A Loyal Reader Writes:
“I’m launching a private radio creative services company. It’s the best way to do the quality work that I’m passionate about. Do you have any advice for someone who is venturing outside the radio industry and into a small business startup?”
Congratulations! You’re leaving radio, where you work 7 days a week, for the world of the self-employed, where you work 7 days a week.
Here are a few pieces of “off the top of my head” advice.
• Keep perfect financial records from the very beginning.
• Don’t accept clients who will make your life miserable.
• Know your rates in advance and have them in writing, so that when a prospect asks how much something will cost, instead of quoting a rate off the top of your head you’ll be able to say, “Well, let’s see….For X plus Y and also Z, the rate is….”
Whenever you try to quote a complex fee “off the top of your head,” you’ll quote a figure that is far too low.
It’s much better to say, “When I get back to the office I’ll crunch some numbers for you and see what it will cost.”
• Whatever you’re thinking of charging right now, double it.
We’re all afraid to ask for what we’re worth, and we hurt ourselves asking for less than we deserve.
• Don’t charge less than your usual rates due to another person’s saying:
A) “But we’re a nonprofit.”
B) “But we can’t afford more.”
C) “We only have $X budgeted….”
D) “We can’t afford your regular rates right now, but once the money starts rolling we’ll hire you for future projects at your full rate.”
E) “But that’s a lot higher than most of the others charge!”
“But we’re a nonprofit.”
“Nonprofit” doesn’t mean “no funds.”
It’s a tax classification, not an indication of their operating budget.
Does their Internet service provider give them a discount because they’re nonprofit?
Does their nonprofit status result in their paying less rent than other equivalent offices in the building?
Do they pay less for utilities, office supplies, coffee for the break room?
“But we can’t afford more.”
Does that work for them at the car dealership?
“Gee, we think having a 2016 Lexus LS 600H as our company car would make a good impression on our corporate clients.”
“Excellent choice! Do you want to pay the $130,000 by check, or would you like to explore our financing options?”
“$130,000? But we can’t afford that!”
“I understand. Let’s take a look at some models that are within your price range…”
“But we want the 2016 Lexus LS 600H!”
“I believe the Rolling Stones have a song whose title addresses your situation…”
“We only have $X budgeted….”
What you charge for your services isn’t based upon what the prospect has budgeted.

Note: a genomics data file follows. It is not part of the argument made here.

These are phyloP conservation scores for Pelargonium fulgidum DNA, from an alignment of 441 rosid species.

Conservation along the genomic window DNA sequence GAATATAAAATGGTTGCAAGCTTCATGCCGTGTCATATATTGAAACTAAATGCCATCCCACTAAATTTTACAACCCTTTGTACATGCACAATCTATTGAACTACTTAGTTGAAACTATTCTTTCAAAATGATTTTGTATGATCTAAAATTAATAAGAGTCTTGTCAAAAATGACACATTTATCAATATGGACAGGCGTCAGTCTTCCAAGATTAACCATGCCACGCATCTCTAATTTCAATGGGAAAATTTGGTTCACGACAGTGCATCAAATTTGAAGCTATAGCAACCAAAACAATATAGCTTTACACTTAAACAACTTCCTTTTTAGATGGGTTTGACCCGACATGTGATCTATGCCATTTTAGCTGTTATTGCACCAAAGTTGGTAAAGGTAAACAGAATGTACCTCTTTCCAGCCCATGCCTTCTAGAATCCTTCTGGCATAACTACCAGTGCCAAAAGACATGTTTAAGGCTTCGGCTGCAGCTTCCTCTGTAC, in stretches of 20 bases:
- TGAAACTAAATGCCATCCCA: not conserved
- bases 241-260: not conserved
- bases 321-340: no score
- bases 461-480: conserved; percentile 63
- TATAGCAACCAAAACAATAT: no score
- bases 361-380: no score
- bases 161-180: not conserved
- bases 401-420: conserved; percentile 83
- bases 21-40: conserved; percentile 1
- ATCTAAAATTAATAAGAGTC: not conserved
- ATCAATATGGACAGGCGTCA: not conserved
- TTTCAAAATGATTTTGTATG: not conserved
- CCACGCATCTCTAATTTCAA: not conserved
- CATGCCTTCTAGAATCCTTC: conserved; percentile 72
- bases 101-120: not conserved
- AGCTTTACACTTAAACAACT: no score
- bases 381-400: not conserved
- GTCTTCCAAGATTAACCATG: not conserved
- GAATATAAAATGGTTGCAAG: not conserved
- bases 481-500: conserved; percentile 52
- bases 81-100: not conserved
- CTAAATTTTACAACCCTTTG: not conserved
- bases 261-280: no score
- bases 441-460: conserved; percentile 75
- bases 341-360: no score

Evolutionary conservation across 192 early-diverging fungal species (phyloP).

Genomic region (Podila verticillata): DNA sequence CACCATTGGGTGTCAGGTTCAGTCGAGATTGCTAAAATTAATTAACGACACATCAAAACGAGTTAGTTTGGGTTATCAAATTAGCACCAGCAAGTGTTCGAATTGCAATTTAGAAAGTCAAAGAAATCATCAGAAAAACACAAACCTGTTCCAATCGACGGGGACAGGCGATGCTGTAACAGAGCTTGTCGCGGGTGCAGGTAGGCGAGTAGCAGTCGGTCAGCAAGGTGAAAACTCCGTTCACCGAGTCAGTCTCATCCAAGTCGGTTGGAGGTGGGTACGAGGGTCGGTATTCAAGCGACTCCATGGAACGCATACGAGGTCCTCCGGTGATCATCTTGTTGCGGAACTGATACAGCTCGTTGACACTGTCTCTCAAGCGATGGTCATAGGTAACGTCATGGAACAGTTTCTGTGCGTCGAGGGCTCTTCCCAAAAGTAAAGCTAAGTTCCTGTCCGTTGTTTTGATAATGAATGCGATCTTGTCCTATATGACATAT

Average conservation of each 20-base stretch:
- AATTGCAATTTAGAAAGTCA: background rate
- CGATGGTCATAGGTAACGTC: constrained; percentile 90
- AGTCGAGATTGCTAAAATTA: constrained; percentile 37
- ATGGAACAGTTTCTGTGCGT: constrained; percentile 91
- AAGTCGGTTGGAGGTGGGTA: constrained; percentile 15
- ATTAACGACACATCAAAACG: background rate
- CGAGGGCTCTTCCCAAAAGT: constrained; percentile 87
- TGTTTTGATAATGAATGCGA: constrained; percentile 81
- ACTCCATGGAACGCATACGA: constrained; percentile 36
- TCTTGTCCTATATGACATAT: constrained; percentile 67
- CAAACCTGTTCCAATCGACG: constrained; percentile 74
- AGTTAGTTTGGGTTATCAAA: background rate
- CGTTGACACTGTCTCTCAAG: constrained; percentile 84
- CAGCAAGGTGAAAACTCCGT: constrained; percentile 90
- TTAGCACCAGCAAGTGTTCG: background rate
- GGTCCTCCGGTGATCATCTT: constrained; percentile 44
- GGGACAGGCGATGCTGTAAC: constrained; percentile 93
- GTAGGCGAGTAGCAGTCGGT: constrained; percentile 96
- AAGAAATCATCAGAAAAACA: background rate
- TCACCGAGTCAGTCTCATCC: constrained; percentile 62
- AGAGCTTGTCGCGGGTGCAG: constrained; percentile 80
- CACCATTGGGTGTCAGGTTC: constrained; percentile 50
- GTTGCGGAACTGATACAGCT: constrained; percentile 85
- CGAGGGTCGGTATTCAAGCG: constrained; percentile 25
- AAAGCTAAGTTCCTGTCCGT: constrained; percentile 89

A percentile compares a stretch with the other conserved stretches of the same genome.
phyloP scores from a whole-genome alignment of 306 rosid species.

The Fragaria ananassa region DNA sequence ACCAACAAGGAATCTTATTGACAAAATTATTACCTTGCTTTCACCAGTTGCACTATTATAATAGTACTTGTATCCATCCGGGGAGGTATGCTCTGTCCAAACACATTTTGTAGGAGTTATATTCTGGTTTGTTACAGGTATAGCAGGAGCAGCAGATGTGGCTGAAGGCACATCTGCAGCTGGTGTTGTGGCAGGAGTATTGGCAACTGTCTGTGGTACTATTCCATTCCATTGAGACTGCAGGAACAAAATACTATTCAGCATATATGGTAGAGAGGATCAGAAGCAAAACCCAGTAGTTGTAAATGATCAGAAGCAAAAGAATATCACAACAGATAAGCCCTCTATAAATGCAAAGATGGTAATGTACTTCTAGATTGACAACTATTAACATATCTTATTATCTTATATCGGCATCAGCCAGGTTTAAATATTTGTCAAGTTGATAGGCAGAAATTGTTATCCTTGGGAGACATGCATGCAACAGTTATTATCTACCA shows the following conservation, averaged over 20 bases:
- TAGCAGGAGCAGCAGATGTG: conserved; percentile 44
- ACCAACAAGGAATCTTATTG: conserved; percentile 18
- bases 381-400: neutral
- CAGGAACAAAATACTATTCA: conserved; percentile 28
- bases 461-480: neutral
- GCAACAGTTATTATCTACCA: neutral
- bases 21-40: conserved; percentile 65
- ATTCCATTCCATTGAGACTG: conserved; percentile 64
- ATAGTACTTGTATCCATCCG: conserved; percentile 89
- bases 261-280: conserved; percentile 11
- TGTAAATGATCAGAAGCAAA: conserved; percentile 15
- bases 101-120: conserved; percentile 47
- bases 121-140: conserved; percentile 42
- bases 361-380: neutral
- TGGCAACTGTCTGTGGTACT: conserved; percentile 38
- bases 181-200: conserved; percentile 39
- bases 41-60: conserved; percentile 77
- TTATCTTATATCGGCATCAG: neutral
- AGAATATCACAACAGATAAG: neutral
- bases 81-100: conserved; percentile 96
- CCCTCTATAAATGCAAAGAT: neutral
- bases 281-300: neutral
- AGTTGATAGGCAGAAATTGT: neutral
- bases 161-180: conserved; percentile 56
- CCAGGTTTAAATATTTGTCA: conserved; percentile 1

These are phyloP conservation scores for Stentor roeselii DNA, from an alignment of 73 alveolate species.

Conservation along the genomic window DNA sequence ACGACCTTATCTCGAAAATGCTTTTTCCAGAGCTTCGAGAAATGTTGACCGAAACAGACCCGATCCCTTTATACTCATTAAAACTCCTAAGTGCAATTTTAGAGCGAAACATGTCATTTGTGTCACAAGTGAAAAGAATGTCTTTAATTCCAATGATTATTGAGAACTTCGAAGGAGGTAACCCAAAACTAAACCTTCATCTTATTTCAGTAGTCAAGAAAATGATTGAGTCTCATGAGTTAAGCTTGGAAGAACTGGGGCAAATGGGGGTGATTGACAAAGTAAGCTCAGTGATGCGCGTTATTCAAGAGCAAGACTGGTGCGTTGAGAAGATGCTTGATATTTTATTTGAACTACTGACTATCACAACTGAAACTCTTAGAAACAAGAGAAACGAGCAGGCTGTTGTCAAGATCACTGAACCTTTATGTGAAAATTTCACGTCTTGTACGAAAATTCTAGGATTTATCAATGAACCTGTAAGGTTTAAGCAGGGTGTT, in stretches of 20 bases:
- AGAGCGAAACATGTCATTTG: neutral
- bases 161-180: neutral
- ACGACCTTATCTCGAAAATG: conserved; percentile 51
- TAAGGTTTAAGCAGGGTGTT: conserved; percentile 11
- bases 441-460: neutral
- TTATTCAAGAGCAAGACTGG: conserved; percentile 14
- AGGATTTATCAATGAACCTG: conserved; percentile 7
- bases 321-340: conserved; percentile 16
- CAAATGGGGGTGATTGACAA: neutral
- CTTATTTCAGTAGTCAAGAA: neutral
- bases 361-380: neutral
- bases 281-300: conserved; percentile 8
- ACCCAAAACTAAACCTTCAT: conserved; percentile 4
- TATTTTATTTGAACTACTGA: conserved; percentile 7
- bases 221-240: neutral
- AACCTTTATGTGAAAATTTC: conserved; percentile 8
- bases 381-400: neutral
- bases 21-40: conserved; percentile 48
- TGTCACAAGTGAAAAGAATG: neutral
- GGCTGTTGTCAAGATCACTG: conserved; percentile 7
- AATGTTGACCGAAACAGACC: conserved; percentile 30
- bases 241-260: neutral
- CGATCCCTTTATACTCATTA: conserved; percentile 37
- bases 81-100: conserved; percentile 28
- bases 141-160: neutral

People speak of their “budgets” as though they are naturally occurring phenomena over which they have no control.
In reality, a budget is simply a number that has been decided upon.
A budget = “The amount of money we’d like to spend.”
It’s not set in stone. It can be changed.
The first time someone pulled that “we’ve only budgeted this amount” routine on me, I fell for it.
It was at the beginning of my public speaking career, and I didn’t know any better.
I wanted to be “reasonable.”
I didn’t want to appear greedy. I mean, if they’ve only budget $X, how could I refuse? That’s all they had “in their budget.”
Shortly thereafter I realized, “Wait. That was a negotiating ploy. No matter what fee I quoted, the other guy would’ve asked if I could do it for less ‘because it’s outside their budget.'”
On a personal level, I’ve always resented that guy because he took advantage of my natural desire to be helpful.
Now I realize that for him it was just a negotiation, a game.
Since that first time, I don’t get upset when others attempt that tactic with me.
I don’t even blame them. They do it automatically.
When a radio station wants me to work with their air talents or an association wants me to speak at their conference but says my fee is outside their budget, my reply is:
“I understand. Maybe some other time you’ll be in better financial shape…”
You’d be surprised how often their “budget” s-t-r-e-t-c-h-e-s enough to include what I charge for my time & services.
“But So-And-So will do it for half that amount!”
Internally, my reply is, “If he could charge more, don’t you think he would?”
But what I say aloud is, “I’m sure you’ll be very happy with him.”
“We’ll hire you for future projects at your full rate.”
No, they won’t.
If the job should cost $2,000 but you agree to do it for $500 “just this one time,” you’ve established your value to them as $500.
If they ever do reach the point where they’re able and willing to pay $2,000, they’ll find a $2,000 company to do the job.
They’ll think, “Why should we hire a $500 company for a $2,000 job?”
“But that’s a lot higher than most of the others charge!”
That’s an excellent position to aspire to.
You don’t base your fees on what most of the others charge.
You base them on the value you deliver to the client.
My standard response:
“Oh, I know. In fact, I even offer a guarantee. If you can find anyone, anywhere who does what I do as well as I do it and charges more than I do, I’ll raise my rates to match his.”
• Final piece of advice: Don’t let anyone convince you there’s only one “right” way to run your business.